$80 Million In COVID Relief Projects Approved For Hearing In Special Session
News 9 - June 8, 2022 5:59 am
OKLAHOMA CITY –
Six projects worth a total of nearly $80 million passed out of the joint committee on pandemic relief funding Tuesday.
Those measures are set to be voted on by the legislature during Monday’s special session.
Lawmakers prioritized a large majority of the funding for health care projects – including new and expanded hospitals.
A health and human services working group met before the joint committee to hear proposals.
Projects that passed include $15 million to complete the new Northeastern State University School of Optometry.
Investments in Oklahoma’s nursing workforce through Career Tech programs seek to produce 2,500 additional licensed healthcare workers in the next five years.
Lawmakers approved $25 million for a Nonprofit Recovery program with a priority to distribute money to nonprofits that applied for ARPA funds.
An expansion of Oklahoma Children’s Hospital Behavioral Health Center could be completed with an approved $39.4 million.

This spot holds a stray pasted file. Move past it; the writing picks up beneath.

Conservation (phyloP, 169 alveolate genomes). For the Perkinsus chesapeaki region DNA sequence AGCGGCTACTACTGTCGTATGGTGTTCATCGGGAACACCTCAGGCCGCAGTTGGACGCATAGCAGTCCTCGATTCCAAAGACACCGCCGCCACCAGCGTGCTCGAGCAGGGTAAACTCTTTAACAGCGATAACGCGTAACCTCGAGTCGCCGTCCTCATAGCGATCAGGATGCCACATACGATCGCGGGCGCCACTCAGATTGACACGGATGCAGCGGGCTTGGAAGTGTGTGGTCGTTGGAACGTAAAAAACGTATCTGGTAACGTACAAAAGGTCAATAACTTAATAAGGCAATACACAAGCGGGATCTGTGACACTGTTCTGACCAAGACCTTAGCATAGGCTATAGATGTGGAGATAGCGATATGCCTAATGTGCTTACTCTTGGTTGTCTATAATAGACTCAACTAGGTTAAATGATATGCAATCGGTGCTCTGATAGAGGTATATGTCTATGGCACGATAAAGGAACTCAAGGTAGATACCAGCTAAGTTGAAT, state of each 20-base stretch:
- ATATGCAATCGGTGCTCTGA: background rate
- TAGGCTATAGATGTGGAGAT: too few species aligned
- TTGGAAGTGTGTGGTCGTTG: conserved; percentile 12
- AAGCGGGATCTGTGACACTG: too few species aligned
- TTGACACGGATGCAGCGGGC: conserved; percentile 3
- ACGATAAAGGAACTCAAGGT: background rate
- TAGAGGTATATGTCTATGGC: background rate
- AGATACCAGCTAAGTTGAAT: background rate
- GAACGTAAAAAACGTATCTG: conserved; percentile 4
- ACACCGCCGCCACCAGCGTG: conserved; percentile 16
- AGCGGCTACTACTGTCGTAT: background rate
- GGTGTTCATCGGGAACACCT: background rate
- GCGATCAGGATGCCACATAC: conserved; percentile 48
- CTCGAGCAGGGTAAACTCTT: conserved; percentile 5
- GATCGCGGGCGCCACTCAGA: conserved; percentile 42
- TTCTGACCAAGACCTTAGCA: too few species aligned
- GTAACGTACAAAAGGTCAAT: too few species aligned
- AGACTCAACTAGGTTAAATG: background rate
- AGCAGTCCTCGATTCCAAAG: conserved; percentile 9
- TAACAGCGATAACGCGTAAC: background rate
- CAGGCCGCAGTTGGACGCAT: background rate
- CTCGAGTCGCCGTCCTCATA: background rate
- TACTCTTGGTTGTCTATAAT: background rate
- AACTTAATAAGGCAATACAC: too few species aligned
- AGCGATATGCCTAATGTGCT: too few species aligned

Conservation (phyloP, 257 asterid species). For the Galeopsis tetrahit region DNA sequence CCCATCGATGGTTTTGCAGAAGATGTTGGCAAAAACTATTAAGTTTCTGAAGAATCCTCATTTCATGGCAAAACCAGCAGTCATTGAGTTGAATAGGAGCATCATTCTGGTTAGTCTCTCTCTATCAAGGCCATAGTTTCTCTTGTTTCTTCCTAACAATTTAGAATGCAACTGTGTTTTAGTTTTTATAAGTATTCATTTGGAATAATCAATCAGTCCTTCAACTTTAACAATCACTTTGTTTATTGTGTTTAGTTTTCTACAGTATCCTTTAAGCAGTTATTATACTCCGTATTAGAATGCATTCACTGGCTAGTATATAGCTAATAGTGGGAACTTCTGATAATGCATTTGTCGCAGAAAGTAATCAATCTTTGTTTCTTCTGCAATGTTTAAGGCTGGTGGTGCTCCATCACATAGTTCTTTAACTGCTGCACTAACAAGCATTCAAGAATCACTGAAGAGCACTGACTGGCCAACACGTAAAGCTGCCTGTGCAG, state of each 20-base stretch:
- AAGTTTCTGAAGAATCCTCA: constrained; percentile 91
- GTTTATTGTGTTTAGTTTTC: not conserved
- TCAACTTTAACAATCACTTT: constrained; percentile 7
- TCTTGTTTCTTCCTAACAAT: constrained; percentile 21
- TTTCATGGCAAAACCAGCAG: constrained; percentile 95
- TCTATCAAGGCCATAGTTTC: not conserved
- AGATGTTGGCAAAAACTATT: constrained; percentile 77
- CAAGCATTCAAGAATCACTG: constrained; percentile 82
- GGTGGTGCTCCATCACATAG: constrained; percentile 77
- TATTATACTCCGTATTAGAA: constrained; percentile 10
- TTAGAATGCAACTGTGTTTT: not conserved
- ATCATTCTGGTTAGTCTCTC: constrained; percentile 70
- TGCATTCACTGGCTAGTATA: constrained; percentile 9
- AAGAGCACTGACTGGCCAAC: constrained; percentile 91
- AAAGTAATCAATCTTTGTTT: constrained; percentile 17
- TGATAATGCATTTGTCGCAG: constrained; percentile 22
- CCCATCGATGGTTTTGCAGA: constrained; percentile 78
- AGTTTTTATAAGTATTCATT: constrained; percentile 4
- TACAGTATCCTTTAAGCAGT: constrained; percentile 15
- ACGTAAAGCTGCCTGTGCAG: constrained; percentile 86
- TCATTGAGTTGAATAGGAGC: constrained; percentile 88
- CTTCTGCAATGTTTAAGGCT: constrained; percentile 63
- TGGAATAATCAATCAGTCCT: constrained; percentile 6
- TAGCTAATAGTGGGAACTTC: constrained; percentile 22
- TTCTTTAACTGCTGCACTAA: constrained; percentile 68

And – half a million was approved to open a new State Broadband Office.
The committee is working to spend about $1 billion in federal COVID relief money.
There were about 1,400 proposals submitted.
The money must be appropriated by 2024 – and spent by 2026.
“Really making sure we’re being strategic with these dollars, whether it’s a $100 million project, or a million-dollar project, what can we do to move the needle to really make a difference for all 4 million Oklahomans,” said Rep. Kyle Hilbert, R-Bristow.
On Monday, the third special session is also set to begin concurrently.
That session was called by Governor Stitt to discuss eliminating the state grocery tax and personal tax relief.
The Oklahoma Institute for Child Advocacy released a statement in support of today’s work by the committee.
“True to their word, the members of the Joint Committee on Pandemic Relief Funding have elevated priority issues surrounding the health and well-being of Oklahomans in need,” said director Joe Dorman.